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We've talked about Placoderms before on Animal A Day. Remember? Those armored Devonian fish with gigantic shearing teeth? Well, the now-extinct Placoderms weren't the only Devonian fish swimming around with armor. Cephalaspis did as well, partially as a defensive mechanism against the much larger Placoderms. Their name is actually Greek for "head shield," as they had very large, spade-shaped armored heads.

Cephalaspis is the genus name for four different species of ancient fish. They, along with dozens of other species, belonged to the Osteostraci class (making them Ostracoderms). All Ostracoderms had bony armor, but lacked jaws. They all went extinct at the end of the Devonian, around 360 million years ago.

Cephalaspis in particular only lasted till the early Devonian, around 400 million years ago, and all fossils have been found in what is now Western Europe. They ranged in size from a few inches, to about a foot. These fish were most likely fresh water bottom feeders, since their mouths were located on the bottom side of the head. They may have moved their large heads from side to side, stirring up debris and locating smaller animals to feed on.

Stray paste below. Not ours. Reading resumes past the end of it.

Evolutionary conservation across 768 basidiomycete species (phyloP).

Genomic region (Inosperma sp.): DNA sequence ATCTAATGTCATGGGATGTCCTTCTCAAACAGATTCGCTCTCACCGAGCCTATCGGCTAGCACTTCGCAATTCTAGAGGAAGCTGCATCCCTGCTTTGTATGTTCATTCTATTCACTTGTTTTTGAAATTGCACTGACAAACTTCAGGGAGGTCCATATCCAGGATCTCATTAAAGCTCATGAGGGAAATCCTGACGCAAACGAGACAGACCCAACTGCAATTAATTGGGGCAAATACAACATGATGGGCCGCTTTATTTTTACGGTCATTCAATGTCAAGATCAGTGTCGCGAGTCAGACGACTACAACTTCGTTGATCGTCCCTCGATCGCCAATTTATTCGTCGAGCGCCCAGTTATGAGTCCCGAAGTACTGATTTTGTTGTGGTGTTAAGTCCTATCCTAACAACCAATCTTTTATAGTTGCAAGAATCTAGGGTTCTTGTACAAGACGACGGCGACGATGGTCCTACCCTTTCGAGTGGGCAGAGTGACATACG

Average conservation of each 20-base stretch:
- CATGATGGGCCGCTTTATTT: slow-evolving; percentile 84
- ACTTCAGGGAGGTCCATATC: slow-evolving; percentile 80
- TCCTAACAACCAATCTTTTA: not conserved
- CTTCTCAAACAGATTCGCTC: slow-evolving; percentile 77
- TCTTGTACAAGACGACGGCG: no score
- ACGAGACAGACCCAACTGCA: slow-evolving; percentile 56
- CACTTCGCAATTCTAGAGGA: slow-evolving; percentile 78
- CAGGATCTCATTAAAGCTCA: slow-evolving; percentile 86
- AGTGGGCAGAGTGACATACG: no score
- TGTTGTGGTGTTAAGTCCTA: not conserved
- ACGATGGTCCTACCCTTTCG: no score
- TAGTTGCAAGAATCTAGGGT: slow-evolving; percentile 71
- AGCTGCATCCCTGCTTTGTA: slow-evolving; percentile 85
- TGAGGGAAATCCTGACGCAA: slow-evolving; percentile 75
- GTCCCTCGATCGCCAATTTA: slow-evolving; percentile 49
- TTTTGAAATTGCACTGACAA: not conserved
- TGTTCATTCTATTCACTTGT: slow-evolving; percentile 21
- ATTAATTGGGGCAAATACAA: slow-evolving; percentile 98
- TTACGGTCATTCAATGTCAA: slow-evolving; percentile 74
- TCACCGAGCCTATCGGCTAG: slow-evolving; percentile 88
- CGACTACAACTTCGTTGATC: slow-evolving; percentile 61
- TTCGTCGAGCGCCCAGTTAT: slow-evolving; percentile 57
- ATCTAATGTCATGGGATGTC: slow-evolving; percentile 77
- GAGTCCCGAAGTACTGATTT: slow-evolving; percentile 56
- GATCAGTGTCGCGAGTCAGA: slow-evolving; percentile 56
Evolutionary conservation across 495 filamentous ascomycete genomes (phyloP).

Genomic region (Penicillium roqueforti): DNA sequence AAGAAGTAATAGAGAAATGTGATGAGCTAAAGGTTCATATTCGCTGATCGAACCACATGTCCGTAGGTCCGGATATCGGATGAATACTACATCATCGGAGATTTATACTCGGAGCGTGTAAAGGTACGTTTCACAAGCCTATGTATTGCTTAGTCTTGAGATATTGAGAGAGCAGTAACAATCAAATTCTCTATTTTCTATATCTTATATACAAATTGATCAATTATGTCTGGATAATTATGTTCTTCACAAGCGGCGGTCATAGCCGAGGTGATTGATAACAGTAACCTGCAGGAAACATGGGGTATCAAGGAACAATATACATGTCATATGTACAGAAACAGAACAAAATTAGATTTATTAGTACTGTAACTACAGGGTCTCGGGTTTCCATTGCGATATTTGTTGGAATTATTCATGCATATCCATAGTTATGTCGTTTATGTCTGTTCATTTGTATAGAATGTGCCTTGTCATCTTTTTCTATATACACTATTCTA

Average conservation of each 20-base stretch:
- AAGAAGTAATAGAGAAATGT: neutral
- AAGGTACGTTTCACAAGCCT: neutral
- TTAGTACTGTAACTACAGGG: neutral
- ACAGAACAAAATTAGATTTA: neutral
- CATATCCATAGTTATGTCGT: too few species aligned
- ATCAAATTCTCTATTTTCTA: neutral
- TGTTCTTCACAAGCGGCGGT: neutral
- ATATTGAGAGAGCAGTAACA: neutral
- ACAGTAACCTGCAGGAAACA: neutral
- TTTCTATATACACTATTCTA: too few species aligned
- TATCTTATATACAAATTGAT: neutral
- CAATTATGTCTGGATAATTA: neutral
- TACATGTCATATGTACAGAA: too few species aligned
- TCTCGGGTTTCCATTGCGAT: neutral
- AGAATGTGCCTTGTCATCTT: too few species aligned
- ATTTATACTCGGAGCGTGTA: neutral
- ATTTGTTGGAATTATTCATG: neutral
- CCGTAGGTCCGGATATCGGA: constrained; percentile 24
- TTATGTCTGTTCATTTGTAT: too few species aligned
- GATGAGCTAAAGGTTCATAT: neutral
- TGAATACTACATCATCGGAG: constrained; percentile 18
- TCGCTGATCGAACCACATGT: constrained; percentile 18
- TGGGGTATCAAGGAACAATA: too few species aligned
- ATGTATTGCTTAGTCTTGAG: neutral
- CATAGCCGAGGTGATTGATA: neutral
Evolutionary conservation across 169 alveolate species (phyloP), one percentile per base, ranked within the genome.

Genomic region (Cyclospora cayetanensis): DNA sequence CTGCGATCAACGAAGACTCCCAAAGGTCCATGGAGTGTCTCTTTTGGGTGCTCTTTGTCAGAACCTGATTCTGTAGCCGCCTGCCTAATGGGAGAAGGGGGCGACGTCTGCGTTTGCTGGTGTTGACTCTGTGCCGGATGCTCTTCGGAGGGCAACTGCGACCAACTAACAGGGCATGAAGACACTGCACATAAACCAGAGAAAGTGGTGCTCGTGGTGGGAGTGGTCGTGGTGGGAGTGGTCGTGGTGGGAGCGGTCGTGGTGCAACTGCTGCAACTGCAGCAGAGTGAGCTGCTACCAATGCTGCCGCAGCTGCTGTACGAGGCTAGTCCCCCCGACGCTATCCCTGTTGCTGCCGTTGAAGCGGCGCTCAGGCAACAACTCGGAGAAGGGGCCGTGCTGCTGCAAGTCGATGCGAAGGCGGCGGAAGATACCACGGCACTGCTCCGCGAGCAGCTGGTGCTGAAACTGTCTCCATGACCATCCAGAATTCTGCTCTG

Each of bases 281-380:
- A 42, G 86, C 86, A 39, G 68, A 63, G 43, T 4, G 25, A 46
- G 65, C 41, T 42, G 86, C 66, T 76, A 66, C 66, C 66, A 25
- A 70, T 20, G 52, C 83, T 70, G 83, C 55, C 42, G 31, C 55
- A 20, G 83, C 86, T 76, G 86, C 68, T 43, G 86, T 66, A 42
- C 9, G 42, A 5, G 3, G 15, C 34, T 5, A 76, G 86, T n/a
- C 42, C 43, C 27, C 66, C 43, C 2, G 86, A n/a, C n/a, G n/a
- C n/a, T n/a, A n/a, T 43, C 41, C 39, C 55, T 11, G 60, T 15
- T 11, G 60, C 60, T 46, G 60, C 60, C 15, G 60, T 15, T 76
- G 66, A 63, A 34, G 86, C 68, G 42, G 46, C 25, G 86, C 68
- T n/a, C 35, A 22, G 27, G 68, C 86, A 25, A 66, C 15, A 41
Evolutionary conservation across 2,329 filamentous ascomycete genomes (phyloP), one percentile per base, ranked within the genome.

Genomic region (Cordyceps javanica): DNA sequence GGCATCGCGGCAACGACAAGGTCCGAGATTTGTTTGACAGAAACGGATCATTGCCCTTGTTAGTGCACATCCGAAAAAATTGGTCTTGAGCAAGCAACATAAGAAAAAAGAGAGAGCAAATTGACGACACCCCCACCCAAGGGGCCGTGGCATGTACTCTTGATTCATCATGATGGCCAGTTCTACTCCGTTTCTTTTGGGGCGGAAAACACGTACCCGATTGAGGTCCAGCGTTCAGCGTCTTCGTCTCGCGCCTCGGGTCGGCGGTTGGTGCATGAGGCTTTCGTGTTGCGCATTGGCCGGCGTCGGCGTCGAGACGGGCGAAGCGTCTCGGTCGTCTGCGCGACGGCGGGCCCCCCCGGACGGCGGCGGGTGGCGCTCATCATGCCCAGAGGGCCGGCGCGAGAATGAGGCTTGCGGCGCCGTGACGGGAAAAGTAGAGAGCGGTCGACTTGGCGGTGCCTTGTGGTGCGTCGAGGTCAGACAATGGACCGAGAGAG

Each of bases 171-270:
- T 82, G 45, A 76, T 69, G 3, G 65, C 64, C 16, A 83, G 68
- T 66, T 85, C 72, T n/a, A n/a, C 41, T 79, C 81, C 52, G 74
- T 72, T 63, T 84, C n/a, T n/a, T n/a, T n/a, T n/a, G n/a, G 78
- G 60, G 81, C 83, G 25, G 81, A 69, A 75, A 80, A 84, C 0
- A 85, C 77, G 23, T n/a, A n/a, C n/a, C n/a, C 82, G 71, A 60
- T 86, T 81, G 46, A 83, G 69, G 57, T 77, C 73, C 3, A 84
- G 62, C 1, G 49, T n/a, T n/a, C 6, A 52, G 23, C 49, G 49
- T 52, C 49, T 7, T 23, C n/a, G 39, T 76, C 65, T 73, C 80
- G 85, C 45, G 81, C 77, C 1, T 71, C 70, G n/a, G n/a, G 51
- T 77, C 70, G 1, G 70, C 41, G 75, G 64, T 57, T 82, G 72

Status : Extinct for 400 million years
Location : Western Europe
Size : Length up to 1ft (30cm)
Classification : Phylum : Chordata -- Class : Osteostraci -- Genus : Cephalaspis


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